Usually, when it comes to liqueurs, the first instinct is to treat them as a sweet ending to a meal. But liqueurs are so much more than just dessert-style stickies.
This is particularly true of coffee-based liqueurs, which have become increasingly diverse and complex. It’s not a coincidence that this has happened in tandem with the rise of high-end coffee culture. A growing number of liqueur producers now volunteer information about where their coffee beans are sourced and/or roasted, particularly when there’s a local tie, while others reference specific coffee preparation styles, such as espresso, ristretto or New Orleans-style chicory coffee.
At the same time, cocktail culture has had its own impact on this category. Italy’s bitter amaros are finding plenty of fans these days—and a subgenre of new “coffee amaro” hybrids (Caffè Amaro, Lucano Caffè) is likely to find fans as well. It makes sense that this crossover category is percolating right now—after all, the natural bitterness of coffee is compatible with bitter amaros.
Liqueurs are so much more than just dessert-style stickies.
Speaking of bitter, let’s not forget about nut-based liqueurs, particularly the burgeoning nocino category, made with walnuts. Although many nutty liqueurs are rich and toothsome, nocino artfully mixes the bitter with the sweet. Like amaro, nocino also has roots in Italian heritage, although a growing number of American producers are making nocino bottlings too. Producers harvest still-green walnuts to create a liqueur that offers warming sweetness and spice tempered by light bitterness and a tannic edge.
Of course, not everyone is seeking bitterness in their post-prandial liqueurs; in fact, most people relish their sweet treats. And plenty of traditional-style sweet sippers still abound, whether you’re seeking a silky cream liqueur to top up coffee or the nutty lusciousness of fudgy hazelnut or amaretto to pour alongside (or into) a dessert. Whichever style you prefer, it’s heartening to see how the liqueur category is continuing to expand and embrace new flavor profiles. And there’s nothing bittersweet about that.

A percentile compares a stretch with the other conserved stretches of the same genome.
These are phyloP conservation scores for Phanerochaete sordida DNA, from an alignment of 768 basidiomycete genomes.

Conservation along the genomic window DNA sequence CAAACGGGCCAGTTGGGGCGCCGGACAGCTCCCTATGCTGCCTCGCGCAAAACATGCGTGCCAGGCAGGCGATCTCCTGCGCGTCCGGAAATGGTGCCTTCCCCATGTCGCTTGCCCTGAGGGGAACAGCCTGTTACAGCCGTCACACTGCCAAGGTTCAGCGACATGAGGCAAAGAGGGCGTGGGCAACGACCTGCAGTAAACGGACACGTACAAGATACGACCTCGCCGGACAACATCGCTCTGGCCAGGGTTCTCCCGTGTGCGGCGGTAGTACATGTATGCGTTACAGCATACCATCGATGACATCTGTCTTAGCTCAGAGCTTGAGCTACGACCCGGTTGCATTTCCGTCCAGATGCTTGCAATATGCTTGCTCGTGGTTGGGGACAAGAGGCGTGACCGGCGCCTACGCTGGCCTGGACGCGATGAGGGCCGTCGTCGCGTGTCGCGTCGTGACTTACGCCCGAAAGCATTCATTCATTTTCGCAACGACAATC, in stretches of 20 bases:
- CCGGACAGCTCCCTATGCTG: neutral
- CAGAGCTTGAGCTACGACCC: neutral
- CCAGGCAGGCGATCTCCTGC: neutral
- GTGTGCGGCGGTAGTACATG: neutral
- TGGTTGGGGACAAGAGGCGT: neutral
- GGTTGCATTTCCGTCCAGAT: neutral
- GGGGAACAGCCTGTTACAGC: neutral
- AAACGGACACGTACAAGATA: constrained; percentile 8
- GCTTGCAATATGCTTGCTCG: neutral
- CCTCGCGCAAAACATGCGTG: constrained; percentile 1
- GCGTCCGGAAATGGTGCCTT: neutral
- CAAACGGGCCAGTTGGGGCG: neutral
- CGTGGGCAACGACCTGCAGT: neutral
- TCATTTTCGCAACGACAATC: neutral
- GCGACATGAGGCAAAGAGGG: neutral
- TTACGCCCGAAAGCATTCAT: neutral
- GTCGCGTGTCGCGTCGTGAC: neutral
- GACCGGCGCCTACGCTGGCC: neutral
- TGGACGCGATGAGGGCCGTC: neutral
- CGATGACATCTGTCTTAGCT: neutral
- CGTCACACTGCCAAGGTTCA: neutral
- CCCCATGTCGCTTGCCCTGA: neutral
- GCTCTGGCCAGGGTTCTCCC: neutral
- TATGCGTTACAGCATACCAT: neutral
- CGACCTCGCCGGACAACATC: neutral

Caffè Amaro (USA; J. Rieger and Company, Kansas City, MO); $30, 31% abv, 95 points. Ideal for mixing nuanced cocktails that don’t taste like dessert, this bittersweet coffee-based amaro offers a mix of almond, chocolate and coffee, finishing with cardamom and bitter orange peel complexity. Made with coffee from Kansas City roaster Thou Mayest, and briefly barrel aged.
Lucano Caffé (Italy; Domaine Select Wine Estates, New York, NY), $27, 26% abv, 94 points. This “coffee amaro” has a deep, dark hue and enticing, sweet scent that suggests hazelnuts and root beer. On palate, the liquid is thick and viscous, with a mild espresso flavor that eases into a pleasing roots-and-bark finish shot through with clove spice. Mix into cocktails any place amaro would go.
Moonlight Expresso Coffee Liqueur (USA; Marble Distilling Co., Carbondale, CO); $34, 28% abv, 92 points. Sip or mix this dessert-worthy liqueur. It looks and smells like co ee. On the palate, it’s viscous and quite sweet, suggesting co ee with milk and sugar, nish- ing with rich hints of milk chocolate, Nutella and cinnamon.
Don Ciccio & Figli Nocino (USA; Don Ciccio & Figli, Washington, DC); $36, 29% abv, 92 points. Deep brown in the glass, this walnut liqueur o ers a pleasing dark chocolate scent and eeting sweetness on the pal- ate, perked up by a lightly spicy, tingly exit that sug- gests ancho chili. Ideal to add spice and mild sweet- ness to whiskey or brandy drinks.
Nocino from Watershed Distillery (USA; Watershed Distillery, Columbus, OH); $30/375ml, 24% abv, 92 points. This inky, opaque walnut liqueur has a mild scent and drying, tannic palate that suggests unsweetened chocolate, blackberry and prune. It comes alive on the finish, showing orange peel, vanilla bean and baking spice. Sip as a refreshing digestif. Made with Ohio black walnuts in a vodka base.
Cardinal Spirits Walnut Nocino (USA; Cardinal Spirits, Bloomington, IN); $30/375ml, 40% abv, 90 points. This is an amaro-lover’s nocino, with an herbal-vanilla scent that evokes sarsaparilla and an herbal, root-y flavor up front and a distinctly nutty richness smoothing the finish. Made with green walnuts steeped in a vodka base, sweetened with Indiana maple syrup.
Published: January 25, 2017